[Editor's Note: Today's guest post is from Col. Greg Morgan, USAF, Retired, CPA. He is my father-in-law and clearly did a good job teaching his kids about finances since Katie brought assets into the marriage while I brought in debt. Enjoy the post.]
High-income individuals have a unique challenge with their children. Every parent wants to provide the best possible life and opportunities for their children. Most high-income individuals are fortunate to be able to meet every need and more for their children. The challenge is how do you do that without damaging the self-reliance of the child and creating economic dependency beyond their adolescence?
How Do You Teach Kids About Money?
Most successful people became that way by overcoming adversity and trials that made them stronger. While many of those trials were instructive and developmental, they may not be things you want to wish upon your children. How then can you enjoy the blessings and opportunities of affluence without ruining your children?
Research indicates that parents who fail to teach their children about money may rob them of future prosperity. A Quicken survey revealed that reaching an income of $75,000 or more was challenging for adults that didn’t learn about money as children and those that failed to learn early were also twice as likely to not talk about money with their children.
Clearly, parent-child financial interactions can make a big difference in a child’s preparation for adulthood. Like everything else to have an impact on a child you have to find their “why” – what catches their interest and work from there.
Create Financial Learning Opportunities
With my children, we sort of stumbled on the need for financial communication when our oldest son was starting middle school and suddenly became very particular about clothes and other needs we felt were unreasonable. The way we chose to address that with him was to create a budget that specifically funded our parental responsibilities such as school lunch, annual clothing needs, etc. that we would pay a proportional share of every two weeks. In short order, the child that previously would only accept a certain type of designer jeans could be found happily browsing the clearance racks.
When you give your children choices and flexibility, they are going to make mistakes. However, it is far better to let them blow their lunch money and have them learn by going without or subsisting on borrowed PB&J's from home than for them to learn more painful lessons later in life.
Putting the Ball in Their Court
This system worked well in teaching practical financial principles for all six of our children and they have all gone on to manage their personal finances with great success. Putting the “ball in their court” for financial decisions opens up opportunities to discuss concepts like insurance, utilities, cost of driving a car, eating out, etc. even if they aren’t paying for it. However, the more kids are involved or impacted by a financial decision, the more they will pay attention. When they are involved there is a greater chance of being grateful for what they have and learning to discern between wants and needs.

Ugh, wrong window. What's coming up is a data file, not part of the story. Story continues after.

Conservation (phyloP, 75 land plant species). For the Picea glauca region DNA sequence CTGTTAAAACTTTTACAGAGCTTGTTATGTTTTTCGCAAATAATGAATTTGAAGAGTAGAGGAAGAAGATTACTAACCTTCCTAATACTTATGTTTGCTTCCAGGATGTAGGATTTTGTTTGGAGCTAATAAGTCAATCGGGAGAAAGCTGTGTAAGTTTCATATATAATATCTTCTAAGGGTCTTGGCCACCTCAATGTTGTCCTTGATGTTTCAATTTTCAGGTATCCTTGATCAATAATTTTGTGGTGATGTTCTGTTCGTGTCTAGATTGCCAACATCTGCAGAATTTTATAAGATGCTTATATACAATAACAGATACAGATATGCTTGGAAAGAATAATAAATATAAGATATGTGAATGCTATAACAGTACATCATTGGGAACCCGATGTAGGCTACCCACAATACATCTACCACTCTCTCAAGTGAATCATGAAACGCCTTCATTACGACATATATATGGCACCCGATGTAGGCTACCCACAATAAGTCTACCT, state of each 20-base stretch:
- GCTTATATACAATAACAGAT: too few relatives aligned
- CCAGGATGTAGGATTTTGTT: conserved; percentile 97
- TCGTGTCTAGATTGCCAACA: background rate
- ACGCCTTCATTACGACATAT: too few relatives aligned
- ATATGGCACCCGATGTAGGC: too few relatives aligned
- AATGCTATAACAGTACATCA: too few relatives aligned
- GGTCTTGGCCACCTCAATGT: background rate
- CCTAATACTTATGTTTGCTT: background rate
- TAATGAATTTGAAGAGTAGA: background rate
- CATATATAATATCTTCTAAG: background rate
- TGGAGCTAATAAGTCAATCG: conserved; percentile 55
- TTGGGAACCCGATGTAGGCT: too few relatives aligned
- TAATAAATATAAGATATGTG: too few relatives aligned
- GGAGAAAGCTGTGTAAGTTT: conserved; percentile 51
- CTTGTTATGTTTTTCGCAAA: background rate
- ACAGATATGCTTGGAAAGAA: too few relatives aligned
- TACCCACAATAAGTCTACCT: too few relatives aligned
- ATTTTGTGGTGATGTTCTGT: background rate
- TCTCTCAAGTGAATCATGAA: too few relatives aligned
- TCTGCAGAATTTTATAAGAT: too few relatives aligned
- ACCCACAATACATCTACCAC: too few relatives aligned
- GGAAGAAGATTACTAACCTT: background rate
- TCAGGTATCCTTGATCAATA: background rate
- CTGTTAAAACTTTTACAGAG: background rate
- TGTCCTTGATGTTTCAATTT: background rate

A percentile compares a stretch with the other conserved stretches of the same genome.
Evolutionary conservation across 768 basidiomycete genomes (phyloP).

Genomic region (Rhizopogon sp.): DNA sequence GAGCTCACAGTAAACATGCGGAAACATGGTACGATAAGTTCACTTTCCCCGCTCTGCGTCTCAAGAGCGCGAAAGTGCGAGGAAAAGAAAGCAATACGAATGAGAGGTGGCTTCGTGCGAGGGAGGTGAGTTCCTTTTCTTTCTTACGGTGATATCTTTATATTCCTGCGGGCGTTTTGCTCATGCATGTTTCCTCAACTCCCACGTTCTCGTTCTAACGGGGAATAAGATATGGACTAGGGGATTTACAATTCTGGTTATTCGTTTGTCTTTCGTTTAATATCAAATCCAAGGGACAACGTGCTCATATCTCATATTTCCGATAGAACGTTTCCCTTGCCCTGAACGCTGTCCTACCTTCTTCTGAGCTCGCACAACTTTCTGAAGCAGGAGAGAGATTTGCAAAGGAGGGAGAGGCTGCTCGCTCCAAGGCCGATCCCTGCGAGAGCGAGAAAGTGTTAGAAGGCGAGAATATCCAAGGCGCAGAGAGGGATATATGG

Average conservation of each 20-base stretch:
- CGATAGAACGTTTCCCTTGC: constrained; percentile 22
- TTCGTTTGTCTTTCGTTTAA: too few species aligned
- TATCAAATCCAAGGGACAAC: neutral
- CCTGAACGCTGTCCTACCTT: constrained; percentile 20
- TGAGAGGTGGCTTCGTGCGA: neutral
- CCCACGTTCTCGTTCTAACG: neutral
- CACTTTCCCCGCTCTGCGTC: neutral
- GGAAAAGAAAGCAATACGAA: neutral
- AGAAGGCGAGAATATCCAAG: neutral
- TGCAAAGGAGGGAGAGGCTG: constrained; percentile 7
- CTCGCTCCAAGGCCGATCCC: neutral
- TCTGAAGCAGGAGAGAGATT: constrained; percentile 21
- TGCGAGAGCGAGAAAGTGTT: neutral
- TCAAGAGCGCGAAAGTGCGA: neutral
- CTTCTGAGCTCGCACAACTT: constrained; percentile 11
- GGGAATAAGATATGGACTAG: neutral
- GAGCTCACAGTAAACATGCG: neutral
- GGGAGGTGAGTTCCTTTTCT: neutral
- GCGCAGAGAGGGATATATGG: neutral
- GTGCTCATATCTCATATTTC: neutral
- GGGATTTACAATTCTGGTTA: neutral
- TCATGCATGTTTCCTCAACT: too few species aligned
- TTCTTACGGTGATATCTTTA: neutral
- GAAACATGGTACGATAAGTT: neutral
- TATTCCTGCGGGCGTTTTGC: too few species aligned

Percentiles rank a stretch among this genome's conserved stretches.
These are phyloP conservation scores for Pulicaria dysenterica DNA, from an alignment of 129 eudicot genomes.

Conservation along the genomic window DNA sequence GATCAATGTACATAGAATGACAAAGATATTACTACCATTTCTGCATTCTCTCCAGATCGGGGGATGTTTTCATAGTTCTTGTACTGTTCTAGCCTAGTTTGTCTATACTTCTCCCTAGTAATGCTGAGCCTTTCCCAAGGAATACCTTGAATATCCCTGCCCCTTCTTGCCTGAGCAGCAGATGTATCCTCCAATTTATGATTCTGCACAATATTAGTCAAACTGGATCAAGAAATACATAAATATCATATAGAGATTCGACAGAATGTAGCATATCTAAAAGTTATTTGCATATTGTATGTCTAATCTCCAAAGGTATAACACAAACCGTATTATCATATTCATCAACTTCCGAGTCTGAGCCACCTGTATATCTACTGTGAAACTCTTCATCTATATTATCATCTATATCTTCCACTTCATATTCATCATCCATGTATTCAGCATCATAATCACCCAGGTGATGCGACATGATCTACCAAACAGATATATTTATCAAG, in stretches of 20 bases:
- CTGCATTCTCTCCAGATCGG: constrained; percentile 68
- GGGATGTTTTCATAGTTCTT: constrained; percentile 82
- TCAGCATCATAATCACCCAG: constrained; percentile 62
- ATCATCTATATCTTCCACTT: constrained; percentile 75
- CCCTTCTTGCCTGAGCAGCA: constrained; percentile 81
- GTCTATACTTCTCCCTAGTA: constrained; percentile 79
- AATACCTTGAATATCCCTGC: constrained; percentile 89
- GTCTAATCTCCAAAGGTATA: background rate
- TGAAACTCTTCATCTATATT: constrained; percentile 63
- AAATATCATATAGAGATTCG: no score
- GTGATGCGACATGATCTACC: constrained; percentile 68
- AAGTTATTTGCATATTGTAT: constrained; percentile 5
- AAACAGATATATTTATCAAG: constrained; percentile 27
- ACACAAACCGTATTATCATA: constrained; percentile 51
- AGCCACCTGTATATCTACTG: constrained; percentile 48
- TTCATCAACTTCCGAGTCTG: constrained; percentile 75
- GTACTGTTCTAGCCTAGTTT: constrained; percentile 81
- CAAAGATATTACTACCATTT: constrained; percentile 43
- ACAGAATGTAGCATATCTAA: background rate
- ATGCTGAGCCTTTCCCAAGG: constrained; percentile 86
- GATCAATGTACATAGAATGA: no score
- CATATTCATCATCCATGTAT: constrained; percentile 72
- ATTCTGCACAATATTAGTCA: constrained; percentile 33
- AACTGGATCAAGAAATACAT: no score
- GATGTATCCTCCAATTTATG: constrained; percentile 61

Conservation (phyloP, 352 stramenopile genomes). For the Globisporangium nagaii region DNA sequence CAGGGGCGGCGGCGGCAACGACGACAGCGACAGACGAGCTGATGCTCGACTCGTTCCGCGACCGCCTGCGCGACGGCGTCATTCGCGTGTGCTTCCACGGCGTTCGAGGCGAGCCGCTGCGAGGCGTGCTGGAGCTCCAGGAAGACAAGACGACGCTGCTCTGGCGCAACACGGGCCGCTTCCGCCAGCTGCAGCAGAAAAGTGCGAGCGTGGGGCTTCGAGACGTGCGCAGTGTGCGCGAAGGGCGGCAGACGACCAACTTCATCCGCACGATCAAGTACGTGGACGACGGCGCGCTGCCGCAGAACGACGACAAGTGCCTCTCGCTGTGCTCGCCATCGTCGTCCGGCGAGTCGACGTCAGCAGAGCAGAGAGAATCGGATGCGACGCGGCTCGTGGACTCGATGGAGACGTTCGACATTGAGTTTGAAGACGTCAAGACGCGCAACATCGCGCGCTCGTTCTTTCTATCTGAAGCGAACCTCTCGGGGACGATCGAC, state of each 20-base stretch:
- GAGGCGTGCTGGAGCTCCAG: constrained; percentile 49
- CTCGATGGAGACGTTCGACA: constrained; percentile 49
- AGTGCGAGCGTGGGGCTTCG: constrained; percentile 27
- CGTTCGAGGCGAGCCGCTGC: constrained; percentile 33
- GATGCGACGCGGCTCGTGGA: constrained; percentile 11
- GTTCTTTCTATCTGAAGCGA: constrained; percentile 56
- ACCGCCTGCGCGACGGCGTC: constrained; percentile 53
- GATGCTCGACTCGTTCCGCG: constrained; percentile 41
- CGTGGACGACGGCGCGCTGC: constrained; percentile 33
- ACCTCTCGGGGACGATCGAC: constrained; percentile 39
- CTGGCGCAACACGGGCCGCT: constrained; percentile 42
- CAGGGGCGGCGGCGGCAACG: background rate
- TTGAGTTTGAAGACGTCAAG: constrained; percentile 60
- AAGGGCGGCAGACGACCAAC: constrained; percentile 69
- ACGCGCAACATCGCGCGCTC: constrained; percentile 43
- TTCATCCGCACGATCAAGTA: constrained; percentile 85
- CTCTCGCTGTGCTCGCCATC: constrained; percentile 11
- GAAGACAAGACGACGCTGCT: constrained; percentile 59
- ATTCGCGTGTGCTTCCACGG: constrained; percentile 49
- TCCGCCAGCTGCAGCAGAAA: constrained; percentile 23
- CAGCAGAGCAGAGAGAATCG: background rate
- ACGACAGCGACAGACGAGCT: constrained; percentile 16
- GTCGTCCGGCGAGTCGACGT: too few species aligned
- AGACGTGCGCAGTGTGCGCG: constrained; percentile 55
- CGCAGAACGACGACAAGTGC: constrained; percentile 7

Involving Children in Finances
An idea that I’ve heard about since and wished we had tried is that of a family bank. That is where children have the opportunity to deposit their excess earnings or allowance with the parents and borrow when needed with a high-interest rate for both (within appropriate limits). Monthly the parents/bank directors can review the balances with their children/clients and over time children will learn that smart folks earn rather than pay interest.
Involving your children in family finances can have other benefits as well. It can help temper expectations and help them understand why others might have more or less. They can help brainstorm solutions such as conserving energy or making tradeoffs in family activities or purchases.
In our case, we were concerned about paying college expenses for six children on a military income. We were able to manage expectations by clearly defining what level of tuition we would be prepared to pay and what they could be expected to work with. This helped to encourage scholarship applications and school selection such that all graduated from college with no student or parental debt.
One son wanted to go to Harvard but was dissuaded by the reality of what his contribution would need to be. Fortunately, the lower cost school he selected turned out to be much higher ranked in his major. He did end up going to Harvard Law School years later with a wife and children and qualified for substantial aid since he was no longer linked to parents' income.
Creating financial learning opportunities for your children is a lot more work than doing it yourself but will help them learn important lessons in a relatively safe space that will pay future dividends.
A good example of that kind of lesson you may have read about a few months ago in a WCI post about the $1,000 car challenge for his oldest daughter’s first car. [Editor's Note: Yes, it's still going strong. She just rattle-canned it teal blue and could not be prouder of her work or her car. I think she spent 3 hours last weekend cleaning it and putting stickers on it.] While he could have certainly afforded more, the lessons my grand-daughter learned about shopping, evaluating, and negotiating for transportation will be worth a lot more in the future. The requisite humility to drive a $1000 car to school is not without value either.
“Train up a child in the way he should go: and when he is old, he will not depart from it.” (Proverbs 22:6) When parents don’t talk about money with their children they limit their future potential. It’s an investment of time that will yield dividends for years and possibly generations to come.
What ideas do you have for teaching children about money? Comment below!